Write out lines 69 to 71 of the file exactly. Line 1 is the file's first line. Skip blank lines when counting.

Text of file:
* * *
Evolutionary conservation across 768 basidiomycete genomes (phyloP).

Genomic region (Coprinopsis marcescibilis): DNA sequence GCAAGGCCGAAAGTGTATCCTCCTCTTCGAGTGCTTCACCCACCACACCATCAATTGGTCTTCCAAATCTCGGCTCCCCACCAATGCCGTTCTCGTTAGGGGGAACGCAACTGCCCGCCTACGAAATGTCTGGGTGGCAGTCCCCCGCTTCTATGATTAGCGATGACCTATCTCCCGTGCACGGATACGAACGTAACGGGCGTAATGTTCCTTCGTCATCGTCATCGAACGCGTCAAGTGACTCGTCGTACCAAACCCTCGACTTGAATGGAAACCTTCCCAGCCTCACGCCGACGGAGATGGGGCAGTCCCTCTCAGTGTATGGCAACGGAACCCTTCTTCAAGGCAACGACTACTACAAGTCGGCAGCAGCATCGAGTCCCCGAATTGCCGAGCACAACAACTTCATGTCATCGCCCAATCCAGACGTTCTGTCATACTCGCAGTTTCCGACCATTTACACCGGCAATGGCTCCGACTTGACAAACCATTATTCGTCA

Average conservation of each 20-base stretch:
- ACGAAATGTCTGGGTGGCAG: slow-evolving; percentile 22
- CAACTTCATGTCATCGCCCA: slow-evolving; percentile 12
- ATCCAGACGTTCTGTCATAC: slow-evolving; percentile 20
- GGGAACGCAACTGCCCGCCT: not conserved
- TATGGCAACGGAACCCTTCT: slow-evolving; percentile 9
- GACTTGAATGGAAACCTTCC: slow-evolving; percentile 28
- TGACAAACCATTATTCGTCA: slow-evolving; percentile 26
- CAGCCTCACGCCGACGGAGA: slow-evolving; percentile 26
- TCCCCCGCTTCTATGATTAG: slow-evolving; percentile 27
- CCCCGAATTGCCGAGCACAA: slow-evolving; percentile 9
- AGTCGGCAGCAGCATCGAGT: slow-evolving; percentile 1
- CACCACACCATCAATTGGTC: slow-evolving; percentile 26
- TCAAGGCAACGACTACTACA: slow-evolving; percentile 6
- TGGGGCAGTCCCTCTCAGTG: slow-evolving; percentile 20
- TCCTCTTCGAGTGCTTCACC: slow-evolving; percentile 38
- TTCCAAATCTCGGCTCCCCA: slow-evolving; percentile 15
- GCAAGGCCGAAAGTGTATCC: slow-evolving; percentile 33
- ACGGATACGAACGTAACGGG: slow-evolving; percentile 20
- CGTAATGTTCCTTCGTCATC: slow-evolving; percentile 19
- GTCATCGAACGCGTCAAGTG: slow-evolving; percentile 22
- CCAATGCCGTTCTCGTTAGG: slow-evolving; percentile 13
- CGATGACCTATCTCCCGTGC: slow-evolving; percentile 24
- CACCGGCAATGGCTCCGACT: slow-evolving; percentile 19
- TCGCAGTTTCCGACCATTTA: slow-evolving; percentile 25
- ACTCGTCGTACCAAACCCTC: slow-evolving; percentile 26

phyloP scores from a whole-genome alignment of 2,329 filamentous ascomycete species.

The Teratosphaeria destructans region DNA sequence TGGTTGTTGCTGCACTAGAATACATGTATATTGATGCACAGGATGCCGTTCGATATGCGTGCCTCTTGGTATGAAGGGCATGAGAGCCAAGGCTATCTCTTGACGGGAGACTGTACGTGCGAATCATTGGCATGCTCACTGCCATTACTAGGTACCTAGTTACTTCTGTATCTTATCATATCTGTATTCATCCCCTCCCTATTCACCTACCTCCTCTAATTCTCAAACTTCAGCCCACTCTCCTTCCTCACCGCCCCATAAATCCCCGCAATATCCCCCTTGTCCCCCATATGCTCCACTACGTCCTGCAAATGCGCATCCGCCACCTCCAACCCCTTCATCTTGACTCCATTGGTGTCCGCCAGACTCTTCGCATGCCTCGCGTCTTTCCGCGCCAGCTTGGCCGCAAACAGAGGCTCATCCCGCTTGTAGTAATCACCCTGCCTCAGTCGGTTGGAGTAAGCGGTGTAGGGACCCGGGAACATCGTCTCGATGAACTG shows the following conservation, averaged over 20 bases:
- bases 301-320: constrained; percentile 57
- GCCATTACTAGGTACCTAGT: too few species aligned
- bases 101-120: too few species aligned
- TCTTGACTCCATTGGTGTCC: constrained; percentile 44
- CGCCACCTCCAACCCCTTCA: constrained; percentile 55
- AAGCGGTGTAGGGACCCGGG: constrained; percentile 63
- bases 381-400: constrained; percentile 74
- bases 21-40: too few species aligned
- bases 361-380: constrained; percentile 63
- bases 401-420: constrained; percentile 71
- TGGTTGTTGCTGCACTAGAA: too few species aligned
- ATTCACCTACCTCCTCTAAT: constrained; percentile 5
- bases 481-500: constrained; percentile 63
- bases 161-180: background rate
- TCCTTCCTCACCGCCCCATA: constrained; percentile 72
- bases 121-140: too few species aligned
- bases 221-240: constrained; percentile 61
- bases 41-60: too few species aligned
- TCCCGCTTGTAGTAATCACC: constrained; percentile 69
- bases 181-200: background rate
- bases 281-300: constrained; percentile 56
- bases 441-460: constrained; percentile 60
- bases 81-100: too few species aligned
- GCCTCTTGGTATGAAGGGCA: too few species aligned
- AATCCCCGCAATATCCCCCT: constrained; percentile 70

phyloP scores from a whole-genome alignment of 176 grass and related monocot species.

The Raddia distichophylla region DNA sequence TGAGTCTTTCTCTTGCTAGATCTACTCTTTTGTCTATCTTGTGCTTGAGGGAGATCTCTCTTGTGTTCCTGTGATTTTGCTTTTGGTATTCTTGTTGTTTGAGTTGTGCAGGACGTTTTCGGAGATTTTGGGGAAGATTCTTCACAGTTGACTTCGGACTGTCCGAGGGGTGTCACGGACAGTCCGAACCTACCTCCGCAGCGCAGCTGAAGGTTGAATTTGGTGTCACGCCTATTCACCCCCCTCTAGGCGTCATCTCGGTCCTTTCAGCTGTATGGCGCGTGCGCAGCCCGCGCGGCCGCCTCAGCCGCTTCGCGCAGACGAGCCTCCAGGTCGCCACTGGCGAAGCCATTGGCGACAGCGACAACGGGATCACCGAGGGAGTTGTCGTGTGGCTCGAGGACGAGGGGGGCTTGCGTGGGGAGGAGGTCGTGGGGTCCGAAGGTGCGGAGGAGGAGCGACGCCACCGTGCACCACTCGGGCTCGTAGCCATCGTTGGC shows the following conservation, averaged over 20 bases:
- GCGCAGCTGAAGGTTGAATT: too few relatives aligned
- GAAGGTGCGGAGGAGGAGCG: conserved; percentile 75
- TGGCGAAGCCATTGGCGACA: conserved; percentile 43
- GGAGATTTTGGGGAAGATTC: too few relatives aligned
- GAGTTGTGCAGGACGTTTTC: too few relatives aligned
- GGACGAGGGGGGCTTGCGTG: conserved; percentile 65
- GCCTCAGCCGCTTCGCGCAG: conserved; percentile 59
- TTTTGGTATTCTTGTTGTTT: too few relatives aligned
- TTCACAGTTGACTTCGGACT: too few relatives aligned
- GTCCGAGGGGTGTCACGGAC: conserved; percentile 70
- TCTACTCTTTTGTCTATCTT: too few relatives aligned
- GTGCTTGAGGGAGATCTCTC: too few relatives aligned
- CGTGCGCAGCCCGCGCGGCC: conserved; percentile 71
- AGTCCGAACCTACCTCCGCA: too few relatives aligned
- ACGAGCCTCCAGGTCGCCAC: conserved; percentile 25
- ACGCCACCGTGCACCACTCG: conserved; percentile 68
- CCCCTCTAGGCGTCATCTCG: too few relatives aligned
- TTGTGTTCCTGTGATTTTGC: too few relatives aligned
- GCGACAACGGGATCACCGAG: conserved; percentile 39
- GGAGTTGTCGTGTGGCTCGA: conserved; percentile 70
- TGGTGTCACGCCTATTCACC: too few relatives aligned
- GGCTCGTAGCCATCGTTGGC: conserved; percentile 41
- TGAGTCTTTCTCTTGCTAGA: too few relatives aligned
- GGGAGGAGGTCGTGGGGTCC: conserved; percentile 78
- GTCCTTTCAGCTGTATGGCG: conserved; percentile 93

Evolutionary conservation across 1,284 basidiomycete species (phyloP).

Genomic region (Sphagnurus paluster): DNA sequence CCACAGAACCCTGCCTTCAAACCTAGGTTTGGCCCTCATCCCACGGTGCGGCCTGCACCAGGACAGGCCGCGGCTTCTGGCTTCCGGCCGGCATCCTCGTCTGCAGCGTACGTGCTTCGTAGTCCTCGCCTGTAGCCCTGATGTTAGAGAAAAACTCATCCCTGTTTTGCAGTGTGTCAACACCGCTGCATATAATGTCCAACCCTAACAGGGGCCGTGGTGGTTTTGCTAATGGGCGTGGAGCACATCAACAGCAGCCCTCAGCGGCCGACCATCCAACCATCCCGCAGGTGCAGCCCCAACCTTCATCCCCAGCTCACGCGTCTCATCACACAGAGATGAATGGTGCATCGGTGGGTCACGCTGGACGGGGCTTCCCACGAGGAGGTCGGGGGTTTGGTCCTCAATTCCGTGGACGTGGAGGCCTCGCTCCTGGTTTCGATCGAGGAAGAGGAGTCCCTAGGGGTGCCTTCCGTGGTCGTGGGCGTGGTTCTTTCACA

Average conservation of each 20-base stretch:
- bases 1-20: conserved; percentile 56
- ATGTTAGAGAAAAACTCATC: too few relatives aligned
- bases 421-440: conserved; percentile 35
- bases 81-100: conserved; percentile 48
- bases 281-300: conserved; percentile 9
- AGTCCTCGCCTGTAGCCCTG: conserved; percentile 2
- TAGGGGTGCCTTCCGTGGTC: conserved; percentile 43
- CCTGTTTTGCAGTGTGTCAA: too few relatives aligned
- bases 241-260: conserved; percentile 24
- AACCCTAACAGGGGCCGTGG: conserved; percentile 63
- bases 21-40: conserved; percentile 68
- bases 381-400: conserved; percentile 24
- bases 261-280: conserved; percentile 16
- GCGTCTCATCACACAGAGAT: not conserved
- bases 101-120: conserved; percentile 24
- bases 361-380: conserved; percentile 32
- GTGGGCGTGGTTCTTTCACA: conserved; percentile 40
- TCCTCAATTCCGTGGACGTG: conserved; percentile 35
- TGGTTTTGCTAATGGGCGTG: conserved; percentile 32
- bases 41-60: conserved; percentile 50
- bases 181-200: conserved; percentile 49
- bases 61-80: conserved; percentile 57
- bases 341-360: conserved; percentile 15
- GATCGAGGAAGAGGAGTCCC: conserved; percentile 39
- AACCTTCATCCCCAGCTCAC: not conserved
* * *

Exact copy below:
- GTGCTTGAGGGAGATCTCTC: too few relatives aligned
- CGTGCGCAGCCCGCGCGGCC: conserved; percentile 71
- AGTCCGAACCTACCTCCGCA: too few relatives aligned